Khañjana (खञ्जन).—[khañj + ana], m. A wag-tail, Śriṅgārat. 4.

Source: Cologne Digital Sanskrit Dictionaries: Cappeller Sanskrit-English Dictionary

Khañjana (खञ्जन).—[masculine] wagtail.

Source: Cologne Digital Sanskrit Dictionaries: Monier-Williams Sanskrit-English Dictionary

1) Khañjana (खञ्जन):—[from khañj] m. the wagtail (Montacilla alba), [Varāha-mihira’s Bṛhat-saṃhitā; Suśruta] etc.

2) [v.s. ...] Name of a man [gana] śivādi

3) Khañjanā (खञ्जना):—[from khañjana > khañj] f. a kind of wagtail, [cf. Lexicographers, esp. such as amarasiṃha, halāyudha, hemacandra, etc.]

4) Khañjana (खञ्जन):—[from khañj] n. going lamely, [cf. Lexicographers, esp. such as amarasiṃha, halāyudha, hemacandra, etc.]

Source: Cologne Digital Sanskrit Dictionaries: Yates Sanskrit-English Dictionary

Khañjana (खञ्जन):—[(naḥ-nā)] 1. m. Idem. (naṃ) n. Going; limping.

Source: DDSA: Paia-sadda-mahannavo; a comprehensive Prakrit Hindi dictionary (S)

Khañjana (खञ्जन) in the Sanskrit language is related to the Prakrit word: Khaṃjaṇa.

[Sanskrit to German]

Khanjana in German

context information

Sanskrit, also spelled संस्कृतम् (saṃskṛtam), is an ancient language of India commonly seen as the grandmother of the Indo-European language family (even English!). Closely allied with Prakrit and Pali, Sanskrit is more exhaustive in both grammar and terms and has the most extensive collection of literature in the world, greatly surpassing its sister-languages Greek and Latin.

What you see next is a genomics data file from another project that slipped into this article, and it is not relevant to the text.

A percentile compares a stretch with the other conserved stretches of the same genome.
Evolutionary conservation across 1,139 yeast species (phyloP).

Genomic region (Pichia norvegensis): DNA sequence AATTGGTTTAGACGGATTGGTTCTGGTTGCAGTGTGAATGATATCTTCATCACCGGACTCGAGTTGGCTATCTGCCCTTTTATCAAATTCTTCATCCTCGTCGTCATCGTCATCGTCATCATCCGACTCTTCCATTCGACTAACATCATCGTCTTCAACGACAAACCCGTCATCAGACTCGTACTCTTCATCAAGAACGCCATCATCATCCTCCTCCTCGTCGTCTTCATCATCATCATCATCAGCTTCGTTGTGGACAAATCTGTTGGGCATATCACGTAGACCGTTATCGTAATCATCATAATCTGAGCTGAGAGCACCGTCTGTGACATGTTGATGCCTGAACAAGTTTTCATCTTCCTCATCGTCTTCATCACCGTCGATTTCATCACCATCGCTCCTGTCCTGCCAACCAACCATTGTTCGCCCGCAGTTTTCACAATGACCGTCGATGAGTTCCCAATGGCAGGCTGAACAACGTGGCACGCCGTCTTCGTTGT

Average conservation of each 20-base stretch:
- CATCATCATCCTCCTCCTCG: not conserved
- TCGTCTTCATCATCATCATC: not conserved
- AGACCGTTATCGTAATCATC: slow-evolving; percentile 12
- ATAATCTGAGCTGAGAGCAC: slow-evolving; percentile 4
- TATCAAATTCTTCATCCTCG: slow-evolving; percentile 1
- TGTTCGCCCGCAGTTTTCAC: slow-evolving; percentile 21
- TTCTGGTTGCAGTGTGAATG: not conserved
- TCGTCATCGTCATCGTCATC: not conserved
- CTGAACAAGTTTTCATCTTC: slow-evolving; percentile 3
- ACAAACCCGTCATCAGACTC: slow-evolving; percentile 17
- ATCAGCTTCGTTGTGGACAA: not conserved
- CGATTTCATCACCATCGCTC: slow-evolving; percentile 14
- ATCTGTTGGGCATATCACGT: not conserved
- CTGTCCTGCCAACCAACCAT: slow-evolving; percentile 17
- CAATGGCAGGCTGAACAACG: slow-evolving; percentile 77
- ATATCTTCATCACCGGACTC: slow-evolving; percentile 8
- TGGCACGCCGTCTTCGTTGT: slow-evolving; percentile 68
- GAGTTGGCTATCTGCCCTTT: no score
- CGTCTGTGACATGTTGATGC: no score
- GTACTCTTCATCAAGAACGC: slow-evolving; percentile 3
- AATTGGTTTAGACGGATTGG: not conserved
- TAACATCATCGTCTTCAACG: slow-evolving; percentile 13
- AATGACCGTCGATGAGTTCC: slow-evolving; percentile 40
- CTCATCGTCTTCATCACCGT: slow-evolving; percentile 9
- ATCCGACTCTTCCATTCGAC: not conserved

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Prakrit-English dictionary

Source: DDSA: Paia-sadda-mahannavo; a comprehensive Prakrit Hindi dictionary

1) Khaṃjaṇa (खंजण) in the Prakrit language is related to the Sanskrit word: Khañjana.

2) Khaṃjaṇa (खंजण) also relates to the Sanskrit word: Khañjana.

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Prakrit is an ancient language closely associated with both Pali and Sanskrit. Jain literature is often composed in this language or sub-dialects, such as the Agamas and their commentaries which are written in Ardhamagadhi and Maharashtri Prakrit. The earliest extant texts can be dated to as early as the 4th century BCE although core portions might be older.

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Kannada-English dictionary

Source: Alar: Kannada-English corpus

Khaṃjana (ಖಂಜನ):—[noun] a passerine bird Montacilla alba of Motacillidae family, having a long wing feathers and a very long tail that wags up and down; a variety of wagtail.

context information

Kannada is a Dravidian language (as opposed to the Indo-European language family) mainly spoken in the southwestern region of India.